Is adultery grounds for breaking sealings?
Bill: Adultery is a really touchy point within the revelation. It’s a little bit confused. Also, the whole thing is tied up in this idea where I mention in Matthew about the binding and loosing thing. That is sort of Mark Staker’s thing about Peter, James, and John. That’s connected in there. So, the text is not perfectly clear. That’s another point I try to make about the revelation.
With General Conference coming up this weekend, Dr. Bill Smith and I speculate on some possible future revelations coming up! Would Official Declaration 3 deal with Gays?
GT: You mentioned a couple of things that were very interesting to me, especially in light of the Family Proclamation. D&C 132 is kind of the foundation for forever families. But you mentioned singles and you also mentioned gays. How do those relate to section 132?
Bill: Well I think that section 132 is by evidence, at least by internal evidence, it’s very much in the vein of thinking of sex as being in terms of heterosexual sex, of course not necessarily one-man and one-woman sex, but one-man, multiple-women. So, I think that’s the point of the revelation. It doesn’t really speak to the possibility of gay marriage. It doesn’t open that possibility at all. Whether that can be addressed in some other way, I don’t know, but the revelation, that’s not on anybody’s mind.
GT: Right. So, do you see that as being a possibility of a future revelation?
Bill: Anything is possible. I don’t know. Whether people would feel that there is dissonance with section 132 and any further revelation that expanded some kind of approval of gay relationships, gay marriage, I don’t know. That’s for another generation, I am guessing. But yes, that might be something that would be addressed. I don’t know.
Of course we do this in relation to Section 132 of the Doctrine & Covenants, which is one of Mormonism’s most important revelations: The New & Everlasting Covenant of marriage. Is there room in this revelation to accommodate gay marriage? In our next episode, Dr. Bill Smith will answer that question, and discuss how it might impact future revelations dealing with not only gays, but women as well.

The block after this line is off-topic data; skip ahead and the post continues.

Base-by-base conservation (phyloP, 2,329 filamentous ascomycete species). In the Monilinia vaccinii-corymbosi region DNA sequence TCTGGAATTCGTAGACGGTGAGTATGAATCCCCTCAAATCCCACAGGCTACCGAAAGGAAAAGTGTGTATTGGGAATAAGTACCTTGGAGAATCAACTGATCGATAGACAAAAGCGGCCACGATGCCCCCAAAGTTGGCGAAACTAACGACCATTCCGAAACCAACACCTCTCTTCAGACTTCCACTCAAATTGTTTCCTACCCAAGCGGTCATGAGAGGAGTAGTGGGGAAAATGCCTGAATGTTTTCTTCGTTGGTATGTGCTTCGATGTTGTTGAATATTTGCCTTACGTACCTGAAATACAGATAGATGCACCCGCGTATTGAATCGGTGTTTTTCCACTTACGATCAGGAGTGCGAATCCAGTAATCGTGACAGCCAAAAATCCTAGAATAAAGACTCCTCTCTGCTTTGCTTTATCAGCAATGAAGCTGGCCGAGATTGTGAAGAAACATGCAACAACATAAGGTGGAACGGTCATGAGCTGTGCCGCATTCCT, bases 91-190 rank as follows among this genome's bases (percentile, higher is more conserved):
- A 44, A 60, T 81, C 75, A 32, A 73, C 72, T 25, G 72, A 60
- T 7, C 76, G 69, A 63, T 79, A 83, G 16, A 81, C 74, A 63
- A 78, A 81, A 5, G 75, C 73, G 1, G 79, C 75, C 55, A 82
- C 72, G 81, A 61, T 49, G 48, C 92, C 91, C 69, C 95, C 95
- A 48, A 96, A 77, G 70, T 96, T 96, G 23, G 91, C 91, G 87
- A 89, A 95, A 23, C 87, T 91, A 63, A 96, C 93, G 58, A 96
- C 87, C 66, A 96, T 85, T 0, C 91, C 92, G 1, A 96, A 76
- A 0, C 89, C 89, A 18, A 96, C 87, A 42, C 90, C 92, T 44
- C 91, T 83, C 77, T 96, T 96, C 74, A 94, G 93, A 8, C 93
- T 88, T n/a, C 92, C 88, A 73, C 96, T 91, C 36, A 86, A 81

Bill: Well there’s something of equal probability I think is that we have an official declaration that says that women can be ordained.
GT: Would that be more likely?
Bill: Boy I don’t really know. I think yes, it probably fits better with the current paradigm than say gay marriage would be, recognizing gay marriage.
GT: Do you see 132 being compatible with say female ordination?
Bill: Yeah, the polygamy parts seem to partake of the typical sort of patriarchal kinds of views of the 19th century, the 18th century and back. In terms of incompatibilities, that’s where that would lie. In terms of ordination practices, those kinds of things, I don’t see an incompatibility there, structure. I mean it would be easy to enfold women into priesthood structures if that was to take place. I don’t see a problem there. I don’t think it would be possible to stop that because you had the same kinds of issues with blacks and the priesthood when the ‘78 change was announced. They were very clear that this meant that there weren’t any restrictions on their participation in any way.
Is this Official Declaration 4? Check out our conversation…..
Here are some others episodes you may be interested in.